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This Week in JavaScript Performance

This Week in JavaScript Performance summarizes recent web postings related to JavaScript performance. Watch for it at the beginning of each week.

Internet Explorer 10 Preview 5 Released With Metro Mode

Author: Usman Khurshid.  Publisher: Technize.

This article provides a brief review of some performance tests conducted on the new Internet Explorer 10 with the Metro interface. IE10 shows performance improvements, but is still the slowest on 3 out of the 4 graphs presented. The fourth graph, which represents animation capabilities, shows IE plus two other browsers tied for first place followed by Firefox in last place.

New Low Level JavaScript Interpreter to Boost WebKit Performance More Than 200%

Author: Daniel Eran Dilger.  Publisher: IT News Post.

Recent changes in Apple’s WebKit incorporate LLInt (Low Level Interpreter), which now makes the JSC (JavaScriptCore) a “triple tier virtual machine.” Performance varies significantly by platform.

It’s March Madness for Chrome and Internet Explorer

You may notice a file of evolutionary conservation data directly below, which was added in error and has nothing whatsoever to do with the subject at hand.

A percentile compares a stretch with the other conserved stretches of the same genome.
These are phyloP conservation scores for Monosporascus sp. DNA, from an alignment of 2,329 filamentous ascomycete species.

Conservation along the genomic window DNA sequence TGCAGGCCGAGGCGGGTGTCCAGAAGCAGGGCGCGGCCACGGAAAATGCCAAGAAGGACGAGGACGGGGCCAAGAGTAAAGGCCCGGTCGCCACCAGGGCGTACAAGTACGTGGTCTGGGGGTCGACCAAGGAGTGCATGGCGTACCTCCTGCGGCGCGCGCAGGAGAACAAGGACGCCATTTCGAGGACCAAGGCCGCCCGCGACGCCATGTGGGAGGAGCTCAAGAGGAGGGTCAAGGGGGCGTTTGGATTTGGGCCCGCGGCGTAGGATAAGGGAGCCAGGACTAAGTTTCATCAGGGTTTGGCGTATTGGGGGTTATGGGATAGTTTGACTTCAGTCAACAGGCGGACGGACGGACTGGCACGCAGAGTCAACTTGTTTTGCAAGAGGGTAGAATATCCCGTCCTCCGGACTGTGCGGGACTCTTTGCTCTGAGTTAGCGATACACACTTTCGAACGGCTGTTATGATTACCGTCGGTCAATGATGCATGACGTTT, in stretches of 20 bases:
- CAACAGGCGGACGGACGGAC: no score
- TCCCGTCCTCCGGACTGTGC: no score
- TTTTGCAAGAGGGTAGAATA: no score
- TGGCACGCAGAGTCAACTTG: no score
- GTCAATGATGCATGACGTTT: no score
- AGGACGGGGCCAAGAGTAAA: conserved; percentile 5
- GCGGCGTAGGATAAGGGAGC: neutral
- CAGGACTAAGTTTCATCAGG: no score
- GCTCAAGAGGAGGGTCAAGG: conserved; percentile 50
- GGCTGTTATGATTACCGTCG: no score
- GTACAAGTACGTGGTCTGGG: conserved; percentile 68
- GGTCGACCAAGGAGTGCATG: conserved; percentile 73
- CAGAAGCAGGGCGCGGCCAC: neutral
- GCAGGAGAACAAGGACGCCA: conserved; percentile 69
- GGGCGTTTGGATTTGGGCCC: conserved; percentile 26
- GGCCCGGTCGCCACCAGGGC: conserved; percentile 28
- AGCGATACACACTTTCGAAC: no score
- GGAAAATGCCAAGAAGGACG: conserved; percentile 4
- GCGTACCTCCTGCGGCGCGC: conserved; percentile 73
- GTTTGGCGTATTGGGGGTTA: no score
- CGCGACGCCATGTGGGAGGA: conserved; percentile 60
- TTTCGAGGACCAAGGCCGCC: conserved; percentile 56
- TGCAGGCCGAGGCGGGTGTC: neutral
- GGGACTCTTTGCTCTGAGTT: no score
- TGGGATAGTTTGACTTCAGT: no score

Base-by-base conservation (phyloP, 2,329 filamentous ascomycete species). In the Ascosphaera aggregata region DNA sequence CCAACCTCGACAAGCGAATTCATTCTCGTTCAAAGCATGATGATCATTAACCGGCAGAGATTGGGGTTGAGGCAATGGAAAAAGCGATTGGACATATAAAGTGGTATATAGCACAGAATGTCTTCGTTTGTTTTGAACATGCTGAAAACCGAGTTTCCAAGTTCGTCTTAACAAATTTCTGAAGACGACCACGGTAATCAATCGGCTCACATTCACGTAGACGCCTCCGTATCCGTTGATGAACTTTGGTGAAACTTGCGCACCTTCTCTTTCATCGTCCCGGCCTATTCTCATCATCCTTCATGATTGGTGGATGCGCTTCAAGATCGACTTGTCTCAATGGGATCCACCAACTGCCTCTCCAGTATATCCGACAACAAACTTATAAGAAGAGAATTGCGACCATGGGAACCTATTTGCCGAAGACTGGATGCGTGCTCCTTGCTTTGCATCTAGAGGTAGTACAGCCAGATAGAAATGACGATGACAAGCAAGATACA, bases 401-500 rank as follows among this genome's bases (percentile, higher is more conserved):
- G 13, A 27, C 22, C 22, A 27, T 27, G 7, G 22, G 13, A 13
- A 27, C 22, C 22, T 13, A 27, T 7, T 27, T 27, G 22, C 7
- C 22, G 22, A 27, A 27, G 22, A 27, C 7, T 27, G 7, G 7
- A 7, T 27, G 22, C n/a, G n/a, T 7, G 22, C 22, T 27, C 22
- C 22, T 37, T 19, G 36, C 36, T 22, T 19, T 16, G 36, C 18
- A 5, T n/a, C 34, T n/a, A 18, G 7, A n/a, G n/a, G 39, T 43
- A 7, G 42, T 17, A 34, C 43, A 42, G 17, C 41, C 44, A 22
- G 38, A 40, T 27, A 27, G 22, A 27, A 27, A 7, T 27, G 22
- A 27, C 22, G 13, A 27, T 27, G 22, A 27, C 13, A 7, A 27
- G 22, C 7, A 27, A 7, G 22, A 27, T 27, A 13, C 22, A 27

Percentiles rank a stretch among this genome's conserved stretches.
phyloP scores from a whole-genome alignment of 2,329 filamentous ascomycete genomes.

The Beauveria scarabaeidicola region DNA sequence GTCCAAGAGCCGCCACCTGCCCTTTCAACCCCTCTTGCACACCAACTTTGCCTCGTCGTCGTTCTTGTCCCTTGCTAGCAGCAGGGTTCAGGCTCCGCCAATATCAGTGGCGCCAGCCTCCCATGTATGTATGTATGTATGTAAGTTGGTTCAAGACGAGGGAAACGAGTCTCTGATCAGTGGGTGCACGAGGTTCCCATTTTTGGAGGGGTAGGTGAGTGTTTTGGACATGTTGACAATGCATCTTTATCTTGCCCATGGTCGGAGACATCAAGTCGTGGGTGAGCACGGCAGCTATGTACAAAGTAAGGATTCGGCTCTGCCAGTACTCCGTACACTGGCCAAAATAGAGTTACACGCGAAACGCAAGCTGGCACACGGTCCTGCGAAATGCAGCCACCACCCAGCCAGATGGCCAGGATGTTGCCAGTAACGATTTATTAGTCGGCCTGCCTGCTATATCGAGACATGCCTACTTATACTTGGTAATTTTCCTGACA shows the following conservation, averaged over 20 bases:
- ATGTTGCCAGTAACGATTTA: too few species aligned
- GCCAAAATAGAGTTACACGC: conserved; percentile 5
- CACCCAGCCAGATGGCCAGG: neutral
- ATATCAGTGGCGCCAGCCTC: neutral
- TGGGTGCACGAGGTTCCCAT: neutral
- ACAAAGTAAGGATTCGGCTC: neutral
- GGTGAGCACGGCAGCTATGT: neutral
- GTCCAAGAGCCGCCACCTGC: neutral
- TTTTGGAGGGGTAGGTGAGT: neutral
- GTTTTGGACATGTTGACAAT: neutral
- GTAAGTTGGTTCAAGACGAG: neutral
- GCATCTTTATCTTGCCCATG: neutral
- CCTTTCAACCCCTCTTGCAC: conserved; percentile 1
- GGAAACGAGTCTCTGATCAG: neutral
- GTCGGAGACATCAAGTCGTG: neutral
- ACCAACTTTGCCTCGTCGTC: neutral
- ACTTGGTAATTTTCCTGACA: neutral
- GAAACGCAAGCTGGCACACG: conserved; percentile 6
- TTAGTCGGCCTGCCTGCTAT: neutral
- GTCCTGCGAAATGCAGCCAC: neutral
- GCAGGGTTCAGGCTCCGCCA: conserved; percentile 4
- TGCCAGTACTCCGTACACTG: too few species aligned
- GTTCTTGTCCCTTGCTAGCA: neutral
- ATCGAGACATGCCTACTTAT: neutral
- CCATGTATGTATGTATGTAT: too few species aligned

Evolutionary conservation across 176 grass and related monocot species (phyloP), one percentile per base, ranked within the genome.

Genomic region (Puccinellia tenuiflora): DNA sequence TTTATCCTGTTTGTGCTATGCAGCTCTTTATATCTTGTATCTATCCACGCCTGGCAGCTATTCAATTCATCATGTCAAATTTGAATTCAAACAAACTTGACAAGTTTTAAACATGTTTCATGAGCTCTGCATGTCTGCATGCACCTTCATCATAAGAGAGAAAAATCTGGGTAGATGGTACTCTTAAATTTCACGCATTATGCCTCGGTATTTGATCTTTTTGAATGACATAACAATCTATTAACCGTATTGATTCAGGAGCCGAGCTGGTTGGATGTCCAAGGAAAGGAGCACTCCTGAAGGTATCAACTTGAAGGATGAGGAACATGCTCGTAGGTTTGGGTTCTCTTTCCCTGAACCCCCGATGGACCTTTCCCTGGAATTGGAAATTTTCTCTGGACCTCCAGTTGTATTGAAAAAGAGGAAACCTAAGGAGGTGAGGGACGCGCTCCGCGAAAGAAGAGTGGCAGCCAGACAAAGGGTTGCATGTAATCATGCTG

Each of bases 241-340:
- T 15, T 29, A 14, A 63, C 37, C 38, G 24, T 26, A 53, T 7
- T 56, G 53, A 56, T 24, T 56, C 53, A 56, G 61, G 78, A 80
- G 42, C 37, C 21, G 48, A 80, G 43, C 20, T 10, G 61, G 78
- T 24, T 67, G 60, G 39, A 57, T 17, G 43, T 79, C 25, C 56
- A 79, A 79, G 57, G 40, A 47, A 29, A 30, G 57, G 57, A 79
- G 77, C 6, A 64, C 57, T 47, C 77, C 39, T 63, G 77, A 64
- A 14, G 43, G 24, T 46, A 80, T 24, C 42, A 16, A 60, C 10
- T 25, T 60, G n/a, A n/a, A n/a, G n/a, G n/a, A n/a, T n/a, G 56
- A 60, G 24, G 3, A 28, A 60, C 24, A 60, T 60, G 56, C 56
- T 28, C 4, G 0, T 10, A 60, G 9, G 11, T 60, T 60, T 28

Author: Joe Wilcox.  Publisher: BetaNews.

This article provides an analysis for the author’s prediction of growth for Internet Explorer and trouble for Chrome.

Google Chrome, HTML5, and the new Web platform

Author: Anastasia.  Publisher: Boredom Guru.

This article discusses the reasons for Google’s impending redefinition of some basic terminology: “operating system,” “platform,” “kernel,” “browser,” “webapp,” and “website.” The article ends by asking whether this is a good thing.

Field Guide to Web Applications

Author: Bert Appward?  Publisher: Google?

This “book” explains its author’s vision of what a webapp should be: self-contained, interactive, engaging, rich user interface, similar to native apps, works offline, uses the capabilities of the device it runs on, client-side architectural model, hides traditional navigation techniques. It is presented in enough detail that a newbie would be able to understand.

There is a lot of buzz about this document, so you may want to consider it required reading.

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About Warren Gaebel

Warren wrote his first computer program in 1970 (yes, it was Fortran).  He earned his Bachelor of Arts degree from the University of Waterloo and his Bachelor of Computer Science degree at the University of Windsor.  After a few years at IBM, he worked on a Master of Mathematics (Computer Science) degree at the University of Waterloo.  He decided to stay home to take care of his newborn son rather than complete that degree.  That decision cost him his career, but he would gladly make the same decision again. Warren is now retired, but he finds it hard to do nothing, so he writes web performance articles for the Monitor.Us blog.  Life is good!

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